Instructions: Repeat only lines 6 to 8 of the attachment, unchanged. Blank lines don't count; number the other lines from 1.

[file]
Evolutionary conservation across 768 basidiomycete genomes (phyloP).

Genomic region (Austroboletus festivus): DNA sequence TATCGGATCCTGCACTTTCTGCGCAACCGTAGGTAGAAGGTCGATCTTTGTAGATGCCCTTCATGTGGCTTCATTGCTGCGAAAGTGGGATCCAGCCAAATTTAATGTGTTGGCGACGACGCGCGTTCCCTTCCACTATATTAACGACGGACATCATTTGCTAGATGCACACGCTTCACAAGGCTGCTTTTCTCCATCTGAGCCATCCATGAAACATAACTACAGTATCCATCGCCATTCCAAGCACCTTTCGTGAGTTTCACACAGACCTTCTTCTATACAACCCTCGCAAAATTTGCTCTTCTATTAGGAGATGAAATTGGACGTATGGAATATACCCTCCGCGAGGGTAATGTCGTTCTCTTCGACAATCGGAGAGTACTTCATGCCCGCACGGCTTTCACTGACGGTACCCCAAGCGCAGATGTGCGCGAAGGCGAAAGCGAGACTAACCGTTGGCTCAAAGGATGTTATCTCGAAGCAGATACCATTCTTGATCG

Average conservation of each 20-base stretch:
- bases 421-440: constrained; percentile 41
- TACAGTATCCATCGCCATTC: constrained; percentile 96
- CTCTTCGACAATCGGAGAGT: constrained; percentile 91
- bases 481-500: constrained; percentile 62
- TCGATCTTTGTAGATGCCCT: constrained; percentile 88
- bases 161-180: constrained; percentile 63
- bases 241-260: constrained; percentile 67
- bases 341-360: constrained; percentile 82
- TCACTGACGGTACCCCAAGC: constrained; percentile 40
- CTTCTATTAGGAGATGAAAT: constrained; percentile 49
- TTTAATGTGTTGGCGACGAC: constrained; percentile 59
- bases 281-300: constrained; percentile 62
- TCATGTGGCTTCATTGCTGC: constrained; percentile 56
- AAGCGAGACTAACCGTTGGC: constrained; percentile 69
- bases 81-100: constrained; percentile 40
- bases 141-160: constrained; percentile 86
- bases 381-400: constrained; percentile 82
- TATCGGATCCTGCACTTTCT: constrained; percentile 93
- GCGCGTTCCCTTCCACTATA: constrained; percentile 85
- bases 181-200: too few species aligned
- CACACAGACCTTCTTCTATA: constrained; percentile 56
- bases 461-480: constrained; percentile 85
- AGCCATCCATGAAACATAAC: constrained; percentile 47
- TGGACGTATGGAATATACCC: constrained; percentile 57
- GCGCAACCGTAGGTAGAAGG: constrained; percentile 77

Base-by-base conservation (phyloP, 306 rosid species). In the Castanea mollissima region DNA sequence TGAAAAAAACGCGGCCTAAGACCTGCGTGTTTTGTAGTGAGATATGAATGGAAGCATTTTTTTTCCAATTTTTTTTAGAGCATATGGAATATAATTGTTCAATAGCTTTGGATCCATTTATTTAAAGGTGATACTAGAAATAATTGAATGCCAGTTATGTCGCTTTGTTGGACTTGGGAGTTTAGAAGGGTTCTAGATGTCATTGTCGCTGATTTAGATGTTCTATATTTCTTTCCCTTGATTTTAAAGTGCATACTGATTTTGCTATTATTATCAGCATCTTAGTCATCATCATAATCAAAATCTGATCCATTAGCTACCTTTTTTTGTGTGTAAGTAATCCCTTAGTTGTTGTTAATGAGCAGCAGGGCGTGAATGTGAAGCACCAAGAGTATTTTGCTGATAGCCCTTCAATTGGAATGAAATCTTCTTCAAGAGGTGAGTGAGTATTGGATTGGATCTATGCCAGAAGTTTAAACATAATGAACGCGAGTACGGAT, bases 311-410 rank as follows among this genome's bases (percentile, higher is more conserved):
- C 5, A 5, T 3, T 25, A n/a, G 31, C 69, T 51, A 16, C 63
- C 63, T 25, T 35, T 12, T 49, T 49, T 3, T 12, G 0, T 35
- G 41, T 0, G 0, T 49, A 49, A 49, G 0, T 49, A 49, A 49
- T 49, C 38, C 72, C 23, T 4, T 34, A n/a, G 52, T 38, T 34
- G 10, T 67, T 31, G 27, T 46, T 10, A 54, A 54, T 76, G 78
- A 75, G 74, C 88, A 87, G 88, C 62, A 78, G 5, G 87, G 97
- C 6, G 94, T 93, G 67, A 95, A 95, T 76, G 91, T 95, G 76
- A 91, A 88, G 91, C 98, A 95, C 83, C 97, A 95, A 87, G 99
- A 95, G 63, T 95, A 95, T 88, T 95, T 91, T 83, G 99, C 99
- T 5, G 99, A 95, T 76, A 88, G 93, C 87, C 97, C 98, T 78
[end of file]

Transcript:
- CTCTTCGACAATCGGAGAGT: constrained; percentile 91
- bases 481-500: constrained; percentile 62
- TCGATCTTTGTAGATGCCCT: constrained; percentile 88